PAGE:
“The insolation — the solar energy received by the Earth from the sun — varies in cycles, which can impact monsoons,” Giosan said. “In the last 10,000 years, the Northern Hemisphere had the highest insolation from 7,000 to 5,000 years ago, and since then insolation there decreased. All climate on Earth is driven by the sun, and so the monsoons were affected by the lower insolation, decreasing in force. This meant less rain got into continental regions affected by monsoons over time.” (50 Amazing Facts About Earth)
Eventually, these monsoon-based rivers held too little water and dried, making them unfavorable for civilization.
Of course this explanation does not address the issue of radioactive skeletons or melted silicon coated pottery, although I could buy the explanation of volcanic explosions contributing to this.
All in all, the possibilities of civilization being a cyclical event instead of a linear one are starting to add up in spite of mainstream caterwalling and debunking.
And I think the US Government believes this also.
Why wouldn’t they’ve been constructing underground bases underneath the Western deserts since the 1950s?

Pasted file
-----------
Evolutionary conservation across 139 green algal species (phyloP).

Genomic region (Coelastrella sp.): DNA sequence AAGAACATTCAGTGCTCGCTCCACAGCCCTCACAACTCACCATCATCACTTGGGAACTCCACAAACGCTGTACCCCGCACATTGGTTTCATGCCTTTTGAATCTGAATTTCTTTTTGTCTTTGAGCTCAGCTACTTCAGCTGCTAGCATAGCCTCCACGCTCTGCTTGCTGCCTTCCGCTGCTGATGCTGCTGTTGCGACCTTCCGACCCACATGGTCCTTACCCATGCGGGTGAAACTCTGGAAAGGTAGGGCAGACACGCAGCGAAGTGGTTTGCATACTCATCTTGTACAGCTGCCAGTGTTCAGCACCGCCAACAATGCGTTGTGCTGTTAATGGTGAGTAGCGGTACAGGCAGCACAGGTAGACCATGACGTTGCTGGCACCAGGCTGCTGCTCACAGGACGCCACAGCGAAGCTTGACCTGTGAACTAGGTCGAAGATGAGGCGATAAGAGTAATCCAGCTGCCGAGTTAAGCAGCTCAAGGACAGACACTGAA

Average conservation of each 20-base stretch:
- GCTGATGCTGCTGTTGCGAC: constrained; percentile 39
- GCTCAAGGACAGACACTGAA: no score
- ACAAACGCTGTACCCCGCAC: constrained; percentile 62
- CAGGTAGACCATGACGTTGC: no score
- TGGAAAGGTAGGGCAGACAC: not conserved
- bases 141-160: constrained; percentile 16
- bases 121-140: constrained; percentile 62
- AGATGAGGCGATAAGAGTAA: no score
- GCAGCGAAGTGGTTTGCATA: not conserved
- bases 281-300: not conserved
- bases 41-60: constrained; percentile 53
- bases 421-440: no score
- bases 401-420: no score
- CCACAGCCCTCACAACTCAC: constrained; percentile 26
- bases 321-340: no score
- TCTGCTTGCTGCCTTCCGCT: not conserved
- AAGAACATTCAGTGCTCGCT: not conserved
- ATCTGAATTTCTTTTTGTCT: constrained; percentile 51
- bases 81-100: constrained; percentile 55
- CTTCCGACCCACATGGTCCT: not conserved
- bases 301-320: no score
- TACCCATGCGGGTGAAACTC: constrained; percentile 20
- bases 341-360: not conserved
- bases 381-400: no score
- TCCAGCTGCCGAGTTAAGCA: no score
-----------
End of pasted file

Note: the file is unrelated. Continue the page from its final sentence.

But that’s a discussion for another day.
Again a hat tip to Daily Grail.
As this blog enters its sixth anniversary this month, I have never given much thought of it lasting this long. In fact, it almost ended last year when I took a long hiatus due to health issues; both for myself and my wife.
But as time went on and both my wife and I slowly recovered, I discovered I still had some things to say. And I realized the world never stopped turning in the meanwhile.
As I started to post again, the personal site Facebook became a semi-intelligent force unto itself. I say ‘semi-intelligent’ because it is spreading exponentially due to its posting of its games and constant proliferation of personal info unannounced and unapproved by individuals. And people, especially young folks don’t care this happens.
Distributed networks, mainly Facebook, Google and the World Wide Web in general are forms of distributed Artificial Intelligence. Does that mean we are in the early throes of the Technological Singularity?
I think we are IMO.
And if we are in the early upward curve of the Technological Singularity, how would that affect our theories of ancient intelligence in the Universe?
Well, I think we should seriously rethink our theories and consider how the Fermi Paradox might figure into this. Thinkers such as George Dyvorsky have written a few treatises on the subject and I believe they should be given due consideration by mainstream science. (The Fermi Paradox: Back With a Vengeance).
Speaking of mainstream science, it is slowly, but surely accepting the fact the Universe is filled with ancient stars and worlds. And if there’s a possibility the Universe has ancient worlds, there’s a chance there might be anicent Intelligences inhabiting these worlds: